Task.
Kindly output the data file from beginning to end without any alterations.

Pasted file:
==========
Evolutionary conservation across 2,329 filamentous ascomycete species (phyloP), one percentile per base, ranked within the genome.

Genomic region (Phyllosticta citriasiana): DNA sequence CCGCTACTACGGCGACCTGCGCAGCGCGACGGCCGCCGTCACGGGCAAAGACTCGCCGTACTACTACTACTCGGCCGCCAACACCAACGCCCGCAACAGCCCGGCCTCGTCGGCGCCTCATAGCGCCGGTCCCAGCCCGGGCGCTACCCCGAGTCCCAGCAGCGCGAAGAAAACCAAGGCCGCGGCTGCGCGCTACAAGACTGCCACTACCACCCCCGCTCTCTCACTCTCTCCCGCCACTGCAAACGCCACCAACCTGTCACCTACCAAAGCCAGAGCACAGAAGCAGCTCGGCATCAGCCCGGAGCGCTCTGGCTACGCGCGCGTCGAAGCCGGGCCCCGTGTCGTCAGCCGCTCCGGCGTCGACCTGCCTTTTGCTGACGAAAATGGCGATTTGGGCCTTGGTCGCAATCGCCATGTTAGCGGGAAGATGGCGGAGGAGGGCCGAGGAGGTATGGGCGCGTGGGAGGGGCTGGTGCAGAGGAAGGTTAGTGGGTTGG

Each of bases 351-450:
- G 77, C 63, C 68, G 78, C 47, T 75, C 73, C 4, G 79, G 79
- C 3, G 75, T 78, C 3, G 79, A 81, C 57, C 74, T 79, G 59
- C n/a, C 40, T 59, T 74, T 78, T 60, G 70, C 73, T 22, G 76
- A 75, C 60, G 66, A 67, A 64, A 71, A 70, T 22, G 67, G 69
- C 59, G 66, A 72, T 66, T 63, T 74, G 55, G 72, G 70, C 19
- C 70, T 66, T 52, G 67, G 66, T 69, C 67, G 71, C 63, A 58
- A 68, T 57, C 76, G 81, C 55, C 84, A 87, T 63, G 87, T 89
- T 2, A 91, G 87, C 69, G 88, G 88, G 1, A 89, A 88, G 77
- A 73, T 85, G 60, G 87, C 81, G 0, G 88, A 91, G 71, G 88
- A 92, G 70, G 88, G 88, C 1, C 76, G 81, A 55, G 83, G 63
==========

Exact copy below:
Evolutionary conservation across 2,329 filamentous ascomycete species (phyloP), one percentile per base, ranked within the genome.

Genomic region (Phyllosticta citriasiana): DNA sequence CCGCTACTACGGCGACCTGCGCAGCGCGACGGCCGCCGTCACGGGCAAAGACTCGCCGTACTACTACTACTCGGCCGCCAACACCAACGCCCGCAACAGCCCGGCCTCGTCGGCGCCTCATAGCGCCGGTCCCAGCCCGGGCGCTACCCCGAGTCCCAGCAGCGCGAAGAAAACCAAGGCCGCGGCTGCGCGCTACAAGACTGCCACTACCACCCCCGCTCTCTCACTCTCTCCCGCCACTGCAAACGCCACCAACCTGTCACCTACCAAAGCCAGAGCACAGAAGCAGCTCGGCATCAGCCCGGAGCGCTCTGGCTACGCGCGCGTCGAAGCCGGGCCCCGTGTCGTCAGCCGCTCCGGCGTCGACCTGCCTTTTGCTGACGAAAATGGCGATTTGGGCCTTGGTCGCAATCGCCATGTTAGCGGGAAGATGGCGGAGGAGGGCCGAGGAGGTATGGGCGCGTGGGAGGGGCTGGTGCAGAGGAAGGTTAGTGGGTTGG

Each of bases 351-450:
- G 77, C 63, C 68, G 78, C 47, T 75, C 73, C 4, G 79, G 79
- C 3, G 75, T 78, C 3, G 79, A 81, C 57, C 74, T 79, G 59
- C n/a, C 40, T 59, T 74, T 78, T 60, G 70, C 73, T 22, G 76
- A 75, C 60, G 66, A 67, A 64, A 71, A 70, T 22, G 67, G 69
- C 59, G 66, A 72, T 66, T 63, T 74, G 55, G 72, G 70, C 19
- C 70, T 66, T 52, G 67, G 66, T 69, C 67, G 71, C 63, A 58
- A 68, T 57, C 76, G 81, C 55, C 84, A 87, T 63, G 87, T 89
- T 2, A 91, G 87, C 69, G 88, G 88, G 1, A 89, A 88, G 77
- A 73, T 85, G 60, G 87, C 81, G 0, G 88, A 91, G 71, G 88
- A 92, G 70, G 88, G 88, C 1, C 76, G 81, A 55, G 83, G 63